The Archives & Records Association (UK & Ireland) seeks to ensurethat its membership, the holdings that archives acquire and manage, andthe users whom we serve reflect the diversity of our society.

In 2014-2015, the ARA collaborated with the Chartered Institute of Library and Information Professionals (CILIP) on a workforce mapping project in the wider information sector (including archives and records management). The partners commissioned Edinburgh Napier University to carry out the data collection, collation and presentation in report form, which they published in 2016 (a summary of which can be found here).

This report remains the most comprehensive assessment of its kind on the sector in the UK and Ireland, and probably anywhere in the world. Among other things, the report identified:

  • A significant gender pay gap;
  • Women dominating the workforce, but under-represented in senior management;
  • Low ethnic diversity:
  • 97.7% of those working in ‘archives’ are white;
  • 97.8% of those working in ‘records’ are white.

In order to develop a better understanding of previous research and projects that had the notional aim achieving a more diverse representation in the record keeping workforce, in 2018 the ARA Board commissioned Tola Dabiri Consulting to undertake a literature and project review of such activities and policies.

The findings of Tola’s review can be accessed here showing that previous research and projects can be divided into three broad areas:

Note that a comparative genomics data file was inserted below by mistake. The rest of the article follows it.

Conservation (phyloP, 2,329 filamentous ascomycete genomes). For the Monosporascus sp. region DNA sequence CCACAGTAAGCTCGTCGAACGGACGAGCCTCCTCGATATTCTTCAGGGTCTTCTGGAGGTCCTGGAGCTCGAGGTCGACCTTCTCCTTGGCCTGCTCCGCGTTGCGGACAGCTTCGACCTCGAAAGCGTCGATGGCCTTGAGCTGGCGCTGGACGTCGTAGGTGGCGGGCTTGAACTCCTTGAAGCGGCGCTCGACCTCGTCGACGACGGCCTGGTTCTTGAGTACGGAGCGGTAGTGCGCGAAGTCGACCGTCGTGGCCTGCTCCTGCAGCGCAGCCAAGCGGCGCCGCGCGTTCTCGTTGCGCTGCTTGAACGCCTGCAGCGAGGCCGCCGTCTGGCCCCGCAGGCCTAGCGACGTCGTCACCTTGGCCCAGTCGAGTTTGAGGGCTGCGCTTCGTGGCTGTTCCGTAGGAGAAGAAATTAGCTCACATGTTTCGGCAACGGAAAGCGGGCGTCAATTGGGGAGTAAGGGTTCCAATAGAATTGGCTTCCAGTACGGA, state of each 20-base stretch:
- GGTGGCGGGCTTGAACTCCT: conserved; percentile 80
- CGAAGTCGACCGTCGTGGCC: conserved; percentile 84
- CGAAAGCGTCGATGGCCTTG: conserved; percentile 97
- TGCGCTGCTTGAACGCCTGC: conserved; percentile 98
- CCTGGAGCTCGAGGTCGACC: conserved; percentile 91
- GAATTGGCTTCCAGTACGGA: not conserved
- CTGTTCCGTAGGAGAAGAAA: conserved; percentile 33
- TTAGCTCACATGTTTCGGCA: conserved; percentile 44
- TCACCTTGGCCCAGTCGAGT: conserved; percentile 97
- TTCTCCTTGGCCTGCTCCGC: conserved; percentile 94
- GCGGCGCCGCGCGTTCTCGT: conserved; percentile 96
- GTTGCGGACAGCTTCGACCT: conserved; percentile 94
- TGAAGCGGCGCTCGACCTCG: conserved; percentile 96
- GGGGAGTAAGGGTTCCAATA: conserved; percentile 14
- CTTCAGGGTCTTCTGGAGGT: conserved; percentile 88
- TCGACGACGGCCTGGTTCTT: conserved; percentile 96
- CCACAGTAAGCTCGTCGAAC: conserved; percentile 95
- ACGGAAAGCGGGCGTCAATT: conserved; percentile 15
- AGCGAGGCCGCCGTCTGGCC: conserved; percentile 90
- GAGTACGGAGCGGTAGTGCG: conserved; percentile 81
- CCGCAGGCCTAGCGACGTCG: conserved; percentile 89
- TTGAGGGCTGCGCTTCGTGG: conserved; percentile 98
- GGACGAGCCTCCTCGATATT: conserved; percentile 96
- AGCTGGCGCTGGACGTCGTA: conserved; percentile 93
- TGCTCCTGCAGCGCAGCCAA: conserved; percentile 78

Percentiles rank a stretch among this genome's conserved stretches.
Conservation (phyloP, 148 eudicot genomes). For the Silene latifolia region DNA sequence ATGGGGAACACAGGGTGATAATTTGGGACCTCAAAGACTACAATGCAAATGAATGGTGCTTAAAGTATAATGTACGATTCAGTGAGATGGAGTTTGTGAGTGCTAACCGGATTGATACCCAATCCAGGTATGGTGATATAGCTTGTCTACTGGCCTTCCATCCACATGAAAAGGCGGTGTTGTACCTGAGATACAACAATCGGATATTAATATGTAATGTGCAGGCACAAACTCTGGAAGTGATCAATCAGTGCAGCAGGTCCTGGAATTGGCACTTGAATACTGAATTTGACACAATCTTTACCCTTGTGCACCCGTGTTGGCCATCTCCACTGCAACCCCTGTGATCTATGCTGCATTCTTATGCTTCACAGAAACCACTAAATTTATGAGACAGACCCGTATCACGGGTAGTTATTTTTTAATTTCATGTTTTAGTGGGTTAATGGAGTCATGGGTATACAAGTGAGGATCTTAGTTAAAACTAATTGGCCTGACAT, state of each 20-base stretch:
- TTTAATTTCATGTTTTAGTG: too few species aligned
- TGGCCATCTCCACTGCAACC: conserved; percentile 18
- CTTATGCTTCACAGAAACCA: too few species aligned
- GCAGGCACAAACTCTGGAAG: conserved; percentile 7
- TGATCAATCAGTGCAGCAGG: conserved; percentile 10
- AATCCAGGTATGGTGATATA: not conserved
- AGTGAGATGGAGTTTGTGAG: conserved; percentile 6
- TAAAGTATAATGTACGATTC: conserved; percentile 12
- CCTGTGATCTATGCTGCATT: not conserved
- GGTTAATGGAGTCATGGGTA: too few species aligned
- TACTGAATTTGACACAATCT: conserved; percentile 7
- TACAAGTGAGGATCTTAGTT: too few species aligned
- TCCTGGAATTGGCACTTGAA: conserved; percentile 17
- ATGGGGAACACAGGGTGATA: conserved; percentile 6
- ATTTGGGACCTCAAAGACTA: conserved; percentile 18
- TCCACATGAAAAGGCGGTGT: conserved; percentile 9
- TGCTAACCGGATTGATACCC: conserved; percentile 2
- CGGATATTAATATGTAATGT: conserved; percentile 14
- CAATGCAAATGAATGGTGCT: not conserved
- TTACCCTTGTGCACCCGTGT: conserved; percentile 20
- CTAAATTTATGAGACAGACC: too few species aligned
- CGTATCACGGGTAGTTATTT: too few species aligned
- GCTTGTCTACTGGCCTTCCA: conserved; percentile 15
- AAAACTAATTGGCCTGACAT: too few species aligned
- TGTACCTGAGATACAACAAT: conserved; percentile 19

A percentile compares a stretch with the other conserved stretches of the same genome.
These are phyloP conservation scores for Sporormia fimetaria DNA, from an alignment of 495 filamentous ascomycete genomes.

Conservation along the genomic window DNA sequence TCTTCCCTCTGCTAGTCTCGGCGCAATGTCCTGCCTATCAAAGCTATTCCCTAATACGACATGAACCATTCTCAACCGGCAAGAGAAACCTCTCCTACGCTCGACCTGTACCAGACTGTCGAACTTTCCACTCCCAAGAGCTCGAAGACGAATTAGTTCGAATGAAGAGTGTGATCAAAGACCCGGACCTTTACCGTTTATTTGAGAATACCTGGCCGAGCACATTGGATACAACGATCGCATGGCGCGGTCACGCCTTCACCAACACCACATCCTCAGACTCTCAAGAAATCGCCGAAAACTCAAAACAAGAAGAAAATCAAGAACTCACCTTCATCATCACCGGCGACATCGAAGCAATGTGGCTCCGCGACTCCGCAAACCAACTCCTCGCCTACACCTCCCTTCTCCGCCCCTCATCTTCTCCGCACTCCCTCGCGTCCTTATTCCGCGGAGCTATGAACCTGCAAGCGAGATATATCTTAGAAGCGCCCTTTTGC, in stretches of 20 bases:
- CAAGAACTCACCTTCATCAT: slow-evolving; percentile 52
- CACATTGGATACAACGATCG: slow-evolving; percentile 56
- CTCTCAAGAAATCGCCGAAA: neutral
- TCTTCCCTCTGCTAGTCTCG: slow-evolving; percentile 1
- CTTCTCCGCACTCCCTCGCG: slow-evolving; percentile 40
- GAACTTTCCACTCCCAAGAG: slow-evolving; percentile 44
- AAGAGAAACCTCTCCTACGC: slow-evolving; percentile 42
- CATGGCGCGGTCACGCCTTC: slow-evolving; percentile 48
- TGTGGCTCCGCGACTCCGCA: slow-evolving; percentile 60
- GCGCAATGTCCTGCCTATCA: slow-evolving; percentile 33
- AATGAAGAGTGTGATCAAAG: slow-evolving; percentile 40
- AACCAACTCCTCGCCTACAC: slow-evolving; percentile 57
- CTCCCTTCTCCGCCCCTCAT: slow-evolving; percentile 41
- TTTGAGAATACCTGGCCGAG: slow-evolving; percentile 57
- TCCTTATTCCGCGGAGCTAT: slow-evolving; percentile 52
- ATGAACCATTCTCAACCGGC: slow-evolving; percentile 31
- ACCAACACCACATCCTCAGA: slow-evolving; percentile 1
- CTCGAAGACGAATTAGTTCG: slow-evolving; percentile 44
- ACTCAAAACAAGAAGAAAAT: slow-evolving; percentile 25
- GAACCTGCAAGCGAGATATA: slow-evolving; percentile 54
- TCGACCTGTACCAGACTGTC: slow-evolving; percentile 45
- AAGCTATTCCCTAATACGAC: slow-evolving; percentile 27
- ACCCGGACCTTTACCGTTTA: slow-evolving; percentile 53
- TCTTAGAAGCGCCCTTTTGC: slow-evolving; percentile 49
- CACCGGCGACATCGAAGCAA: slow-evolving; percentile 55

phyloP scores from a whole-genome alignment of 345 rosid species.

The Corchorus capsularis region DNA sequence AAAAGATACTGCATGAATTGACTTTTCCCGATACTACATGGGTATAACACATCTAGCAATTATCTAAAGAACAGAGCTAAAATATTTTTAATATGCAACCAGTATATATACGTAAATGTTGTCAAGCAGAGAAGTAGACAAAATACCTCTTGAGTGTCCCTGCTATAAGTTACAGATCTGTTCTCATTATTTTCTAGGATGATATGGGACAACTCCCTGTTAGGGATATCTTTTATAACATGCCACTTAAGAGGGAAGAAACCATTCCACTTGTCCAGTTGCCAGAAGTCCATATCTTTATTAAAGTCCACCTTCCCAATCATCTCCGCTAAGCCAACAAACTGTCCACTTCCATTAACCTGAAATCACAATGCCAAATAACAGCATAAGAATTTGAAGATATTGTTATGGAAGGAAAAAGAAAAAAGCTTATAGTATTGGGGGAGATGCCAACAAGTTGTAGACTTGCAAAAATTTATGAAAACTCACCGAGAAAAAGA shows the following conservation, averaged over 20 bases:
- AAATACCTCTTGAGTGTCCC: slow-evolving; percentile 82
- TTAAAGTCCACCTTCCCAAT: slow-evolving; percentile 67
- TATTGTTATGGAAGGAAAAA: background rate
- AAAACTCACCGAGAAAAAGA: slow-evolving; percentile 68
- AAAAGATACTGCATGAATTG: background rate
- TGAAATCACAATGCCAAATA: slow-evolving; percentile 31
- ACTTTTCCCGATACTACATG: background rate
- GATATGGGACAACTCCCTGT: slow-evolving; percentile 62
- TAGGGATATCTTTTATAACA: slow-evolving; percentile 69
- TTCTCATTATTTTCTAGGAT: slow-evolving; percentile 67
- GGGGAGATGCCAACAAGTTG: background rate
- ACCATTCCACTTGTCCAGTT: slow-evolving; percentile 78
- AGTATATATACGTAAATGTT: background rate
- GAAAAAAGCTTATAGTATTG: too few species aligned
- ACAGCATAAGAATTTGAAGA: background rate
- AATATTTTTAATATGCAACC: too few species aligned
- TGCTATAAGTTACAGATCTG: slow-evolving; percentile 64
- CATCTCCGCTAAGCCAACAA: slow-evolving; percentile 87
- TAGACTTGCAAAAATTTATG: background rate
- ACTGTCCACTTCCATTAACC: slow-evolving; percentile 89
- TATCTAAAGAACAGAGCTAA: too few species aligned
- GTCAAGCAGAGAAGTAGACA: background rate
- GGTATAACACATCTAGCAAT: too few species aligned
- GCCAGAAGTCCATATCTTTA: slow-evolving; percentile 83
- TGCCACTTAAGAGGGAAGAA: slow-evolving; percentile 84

• hand wringing – identifying (and re-identifying) problems but offering nothing more than ‘something must be done’;
  • hand washing – listing some attempted interventions, often as a tick-box approach, ‘this is what we have tried’;
  • DIY – this is how you might do it (top-down fashion) – oh, and we’re not going to give you any resources, or ‘this is how you can do it’.

However, none of these approaches have produced any sustained change or significant increase in diversity and gender equality in the record keeping, libraries and museum workforce. There is very little evidence to suggest that the diversity or gender equality research or projects developed have involved or cooperated with communities themselves, eg Black Asian Minority Ethnic (BAME) groups or women’s groups or people with disabilities and/or others, in any meaningful way at all.

The report includes important recommendations for the sector on moving away from ‘hand wringing’, ‘hand washing’ and ‘DIY’ towards sustained systematic change, including using Archives Service Accreditation processes to drive change, and widening entry routes into the sector.

The ARA is already working with The National Archives (UK) on developing Level 7 apprenticeships for recordkeepers. We are also keen to explore with Accreditation partners how equality and diversity targets could be properly embedded in Archives Service Accreditation. As Tola herself says: “there needs to be less carrot and more stick”.